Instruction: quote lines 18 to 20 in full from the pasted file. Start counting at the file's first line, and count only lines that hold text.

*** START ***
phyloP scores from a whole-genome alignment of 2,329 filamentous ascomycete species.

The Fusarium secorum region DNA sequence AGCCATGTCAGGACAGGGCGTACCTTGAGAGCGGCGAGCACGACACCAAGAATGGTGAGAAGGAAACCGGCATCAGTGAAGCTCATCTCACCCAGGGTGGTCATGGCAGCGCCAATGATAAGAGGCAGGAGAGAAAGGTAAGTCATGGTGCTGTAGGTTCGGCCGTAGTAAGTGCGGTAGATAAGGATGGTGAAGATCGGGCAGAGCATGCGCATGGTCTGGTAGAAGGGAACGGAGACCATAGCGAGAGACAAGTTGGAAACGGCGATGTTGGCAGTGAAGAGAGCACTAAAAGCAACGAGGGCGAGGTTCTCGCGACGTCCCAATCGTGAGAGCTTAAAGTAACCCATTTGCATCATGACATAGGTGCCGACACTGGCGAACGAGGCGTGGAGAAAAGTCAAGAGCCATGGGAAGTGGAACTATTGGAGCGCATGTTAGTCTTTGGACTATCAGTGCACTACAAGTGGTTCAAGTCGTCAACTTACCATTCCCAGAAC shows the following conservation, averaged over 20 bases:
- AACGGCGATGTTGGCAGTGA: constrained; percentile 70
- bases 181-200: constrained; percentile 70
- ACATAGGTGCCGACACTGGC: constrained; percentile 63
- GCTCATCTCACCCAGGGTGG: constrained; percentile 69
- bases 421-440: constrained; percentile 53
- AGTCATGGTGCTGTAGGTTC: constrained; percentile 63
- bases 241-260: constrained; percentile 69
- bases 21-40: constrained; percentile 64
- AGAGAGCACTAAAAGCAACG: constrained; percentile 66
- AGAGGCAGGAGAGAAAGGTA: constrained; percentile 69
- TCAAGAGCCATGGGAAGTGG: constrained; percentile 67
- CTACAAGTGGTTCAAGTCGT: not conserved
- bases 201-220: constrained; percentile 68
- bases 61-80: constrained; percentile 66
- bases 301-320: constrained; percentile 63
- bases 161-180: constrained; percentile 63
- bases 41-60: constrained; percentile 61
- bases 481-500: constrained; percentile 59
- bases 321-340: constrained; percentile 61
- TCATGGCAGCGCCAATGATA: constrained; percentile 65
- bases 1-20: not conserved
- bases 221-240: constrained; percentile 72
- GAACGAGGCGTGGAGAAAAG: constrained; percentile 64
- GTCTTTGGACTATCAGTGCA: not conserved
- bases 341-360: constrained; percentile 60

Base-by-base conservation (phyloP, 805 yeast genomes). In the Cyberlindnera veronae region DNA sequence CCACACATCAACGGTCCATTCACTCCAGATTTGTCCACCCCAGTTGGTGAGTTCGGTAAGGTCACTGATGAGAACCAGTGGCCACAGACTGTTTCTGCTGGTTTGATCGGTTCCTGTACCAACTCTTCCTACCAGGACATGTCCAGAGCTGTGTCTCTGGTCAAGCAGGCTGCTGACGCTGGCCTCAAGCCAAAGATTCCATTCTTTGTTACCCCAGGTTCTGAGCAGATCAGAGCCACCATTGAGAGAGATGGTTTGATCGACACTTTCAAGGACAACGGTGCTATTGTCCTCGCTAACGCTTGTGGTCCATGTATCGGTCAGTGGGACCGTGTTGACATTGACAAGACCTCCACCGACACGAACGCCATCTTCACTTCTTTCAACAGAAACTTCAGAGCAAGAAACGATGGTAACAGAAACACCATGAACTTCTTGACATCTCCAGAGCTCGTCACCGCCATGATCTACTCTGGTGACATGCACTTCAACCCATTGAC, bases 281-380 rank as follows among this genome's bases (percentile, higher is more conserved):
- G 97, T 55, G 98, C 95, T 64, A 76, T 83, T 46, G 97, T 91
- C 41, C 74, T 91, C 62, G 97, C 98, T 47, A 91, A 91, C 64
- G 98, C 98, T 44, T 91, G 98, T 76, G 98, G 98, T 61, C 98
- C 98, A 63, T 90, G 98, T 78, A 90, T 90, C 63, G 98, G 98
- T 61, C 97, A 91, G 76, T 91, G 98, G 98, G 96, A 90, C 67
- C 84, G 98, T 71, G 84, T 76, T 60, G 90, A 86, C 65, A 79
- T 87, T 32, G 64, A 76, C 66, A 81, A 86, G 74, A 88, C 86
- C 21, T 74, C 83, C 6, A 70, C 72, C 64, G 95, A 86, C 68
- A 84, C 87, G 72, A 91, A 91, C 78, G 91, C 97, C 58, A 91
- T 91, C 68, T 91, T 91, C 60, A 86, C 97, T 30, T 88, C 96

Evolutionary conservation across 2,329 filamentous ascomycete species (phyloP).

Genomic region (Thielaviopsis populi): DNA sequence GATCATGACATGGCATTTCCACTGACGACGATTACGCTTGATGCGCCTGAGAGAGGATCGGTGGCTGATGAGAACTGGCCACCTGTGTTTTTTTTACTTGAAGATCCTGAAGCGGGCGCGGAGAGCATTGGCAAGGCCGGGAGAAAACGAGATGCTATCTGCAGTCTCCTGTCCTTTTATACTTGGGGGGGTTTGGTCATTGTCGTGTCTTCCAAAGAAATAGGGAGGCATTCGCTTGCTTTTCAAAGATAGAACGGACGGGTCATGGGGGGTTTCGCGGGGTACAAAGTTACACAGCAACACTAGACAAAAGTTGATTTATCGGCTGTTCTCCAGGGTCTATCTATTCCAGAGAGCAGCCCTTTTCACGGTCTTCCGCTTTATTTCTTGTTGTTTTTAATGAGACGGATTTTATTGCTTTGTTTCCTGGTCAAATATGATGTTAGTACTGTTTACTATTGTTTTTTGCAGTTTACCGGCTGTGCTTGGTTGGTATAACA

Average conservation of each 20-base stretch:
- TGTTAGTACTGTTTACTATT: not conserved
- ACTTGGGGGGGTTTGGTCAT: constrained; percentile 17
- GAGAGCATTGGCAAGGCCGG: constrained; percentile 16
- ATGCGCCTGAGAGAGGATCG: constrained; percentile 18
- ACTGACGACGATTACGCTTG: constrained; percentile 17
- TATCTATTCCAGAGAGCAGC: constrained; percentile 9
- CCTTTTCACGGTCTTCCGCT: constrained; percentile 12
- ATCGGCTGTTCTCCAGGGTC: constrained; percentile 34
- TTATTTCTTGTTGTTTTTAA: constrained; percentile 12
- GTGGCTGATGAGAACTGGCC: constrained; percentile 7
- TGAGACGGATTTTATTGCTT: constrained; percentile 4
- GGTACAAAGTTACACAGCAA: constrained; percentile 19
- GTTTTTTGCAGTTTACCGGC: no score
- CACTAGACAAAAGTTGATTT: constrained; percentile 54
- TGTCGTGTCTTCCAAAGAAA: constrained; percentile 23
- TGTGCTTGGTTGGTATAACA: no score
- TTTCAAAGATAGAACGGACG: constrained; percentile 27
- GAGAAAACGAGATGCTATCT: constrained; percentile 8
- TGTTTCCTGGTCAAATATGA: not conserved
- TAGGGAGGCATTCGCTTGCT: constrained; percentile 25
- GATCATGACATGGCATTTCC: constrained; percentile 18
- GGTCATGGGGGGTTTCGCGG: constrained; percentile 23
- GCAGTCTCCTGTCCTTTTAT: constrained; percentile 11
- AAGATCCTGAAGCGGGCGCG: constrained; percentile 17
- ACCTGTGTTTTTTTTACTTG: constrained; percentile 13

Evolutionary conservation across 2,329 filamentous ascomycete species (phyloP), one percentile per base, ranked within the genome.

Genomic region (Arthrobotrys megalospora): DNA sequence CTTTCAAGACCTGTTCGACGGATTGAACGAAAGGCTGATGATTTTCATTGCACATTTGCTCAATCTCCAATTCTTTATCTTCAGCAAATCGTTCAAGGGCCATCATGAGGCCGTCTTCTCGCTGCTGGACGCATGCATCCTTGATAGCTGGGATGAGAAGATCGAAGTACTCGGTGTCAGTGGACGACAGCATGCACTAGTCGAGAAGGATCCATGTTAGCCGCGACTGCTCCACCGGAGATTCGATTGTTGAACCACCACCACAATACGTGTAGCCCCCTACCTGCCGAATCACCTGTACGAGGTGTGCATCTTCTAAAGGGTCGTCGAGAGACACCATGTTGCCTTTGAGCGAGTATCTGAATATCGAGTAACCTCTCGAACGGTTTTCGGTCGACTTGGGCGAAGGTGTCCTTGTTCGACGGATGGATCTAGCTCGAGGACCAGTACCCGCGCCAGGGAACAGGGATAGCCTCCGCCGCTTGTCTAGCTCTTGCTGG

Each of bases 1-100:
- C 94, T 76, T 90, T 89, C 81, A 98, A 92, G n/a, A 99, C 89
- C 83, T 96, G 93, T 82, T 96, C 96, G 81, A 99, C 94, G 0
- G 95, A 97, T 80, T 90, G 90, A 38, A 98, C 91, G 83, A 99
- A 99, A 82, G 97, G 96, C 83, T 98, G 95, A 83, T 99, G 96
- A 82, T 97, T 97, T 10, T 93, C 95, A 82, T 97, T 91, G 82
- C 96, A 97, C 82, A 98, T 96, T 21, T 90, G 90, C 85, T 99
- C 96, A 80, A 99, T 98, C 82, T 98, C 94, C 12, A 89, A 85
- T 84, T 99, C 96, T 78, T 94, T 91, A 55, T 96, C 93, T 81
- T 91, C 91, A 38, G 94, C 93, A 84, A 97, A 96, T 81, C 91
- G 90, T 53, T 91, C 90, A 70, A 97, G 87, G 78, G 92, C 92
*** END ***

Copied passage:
- bases 161-180: constrained; percentile 63
- bases 41-60: constrained; percentile 61
- bases 481-500: constrained; percentile 59